ilovelamp82 Sat 11-Jan-14 10:43:38

I am definitely angry. I have definitely reached the point whereby I am not taking responsibility for this anymore.My eyes have been opened. I just wanted tto know if anyone was aware of someone going to counselling and managing to actually sort this or if there really is no end in sight other splitting up.

Thank you to everyone responding. It's quite a head!@*$ which is hard to reason when it is just me dealing with it and trying to talk things through with my husband.

He tells me that he agrees with every aspect of being a passive aggressive except for forgetting to do things 'on purpose".

I told him that I don't believe him. Every other point describing a passive aggressive is accurate to a tee, it's scary. Why would that be the only thing that wasn't true. But it's hard for me to believe that he would do things on purpose to hurt me. Not that I don't believe it. It's just really hard to have come to this realisation about someone I love and who I thought loved me.

ilovelamp82 Sat 11-Jan-14 10:49:11

Thanks everyone for responding. I however need to get ready to go out with friends for lunch. Much needed. I haven't been out for a long time. Not a controlling thing.I have a 3 week old and suffered a really bad pregnancy. Would love a few cocktails after all these revelations but my gorgeous little breast feeding monkey has other ideas.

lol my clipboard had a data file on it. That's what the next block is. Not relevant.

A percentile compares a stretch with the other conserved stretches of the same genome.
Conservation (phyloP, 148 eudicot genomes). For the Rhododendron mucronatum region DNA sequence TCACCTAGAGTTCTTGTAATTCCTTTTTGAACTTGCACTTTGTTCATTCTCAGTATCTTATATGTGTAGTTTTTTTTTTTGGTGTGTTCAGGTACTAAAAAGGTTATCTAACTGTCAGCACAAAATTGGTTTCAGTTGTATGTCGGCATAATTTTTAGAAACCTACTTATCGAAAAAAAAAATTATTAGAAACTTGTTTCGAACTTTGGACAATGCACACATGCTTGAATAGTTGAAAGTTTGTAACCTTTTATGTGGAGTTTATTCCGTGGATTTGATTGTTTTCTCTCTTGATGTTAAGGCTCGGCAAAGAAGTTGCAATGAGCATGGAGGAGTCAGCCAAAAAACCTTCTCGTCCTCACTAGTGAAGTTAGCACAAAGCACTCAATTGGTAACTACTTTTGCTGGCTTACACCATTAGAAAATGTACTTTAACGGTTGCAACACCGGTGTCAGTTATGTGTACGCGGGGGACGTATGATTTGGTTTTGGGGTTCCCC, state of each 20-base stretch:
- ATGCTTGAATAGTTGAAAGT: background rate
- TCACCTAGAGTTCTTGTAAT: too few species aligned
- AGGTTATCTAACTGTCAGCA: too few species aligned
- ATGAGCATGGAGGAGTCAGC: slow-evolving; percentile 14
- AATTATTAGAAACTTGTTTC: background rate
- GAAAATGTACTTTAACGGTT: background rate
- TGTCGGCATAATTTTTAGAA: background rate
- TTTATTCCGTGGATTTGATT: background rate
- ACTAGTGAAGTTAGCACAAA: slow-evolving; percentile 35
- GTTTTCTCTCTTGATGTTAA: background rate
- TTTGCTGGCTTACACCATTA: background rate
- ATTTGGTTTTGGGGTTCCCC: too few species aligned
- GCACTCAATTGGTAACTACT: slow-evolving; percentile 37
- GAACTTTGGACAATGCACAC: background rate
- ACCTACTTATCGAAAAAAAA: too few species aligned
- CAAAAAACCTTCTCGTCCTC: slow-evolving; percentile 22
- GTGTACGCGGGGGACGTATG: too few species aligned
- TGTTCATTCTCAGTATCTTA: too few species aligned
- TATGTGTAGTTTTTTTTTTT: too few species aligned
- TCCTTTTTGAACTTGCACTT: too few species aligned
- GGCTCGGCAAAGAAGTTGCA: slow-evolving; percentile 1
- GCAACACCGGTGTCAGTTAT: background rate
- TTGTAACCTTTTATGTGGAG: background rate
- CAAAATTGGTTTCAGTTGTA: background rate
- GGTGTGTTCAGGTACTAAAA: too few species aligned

CogitoErgoSometimes Sat 11-Jan-14 10:49:13

As I said before PA is a tactic & not necessarily a disorder. As to whether it's deliberately to hurt you, that's why I asked how he relates to others. If he can behave reasonably with others but saves his 'PA' behaviour for home then it is more likely to be a conscious choice... aimed at you specifically... than some ingrained trait.

I'm sure there are people who change through counselling. But they have to embrace it fully, accept they are at fault, accept they have to change and then carry it through in practice in a consistent and wholehearted manner. It's encouraging that he appears to accept he is in the wrong. However, EA (and other) bullies will often promise to reform if they think the game is up simply as a delaying tactic. Very common that they wait for the dust to settle and then go back to old tricks.

HorsePetal Sat 11-Jan-14 10:54:36

I honestly think that you should stop using the term 'passive aggressive' here.

Because it sounds like a rather 'soft' term for what is actually happening and also reinforces the notion that this is not his fault, outside of his control (which is utter bollocks of course)

Your husband is a controlling, manipulative, childish, sulky bully.

He's not like this at work, or with his mates or the neighbours. He's only like this with YOU.

It's a lot to take in and to come to terms with but it's very unlikely he will ever change. The only thing you can now change is how you respond to it.

You have done a very brave thing coming on here and has been mentioned already you are clearly a very capable, articulate and clever woman.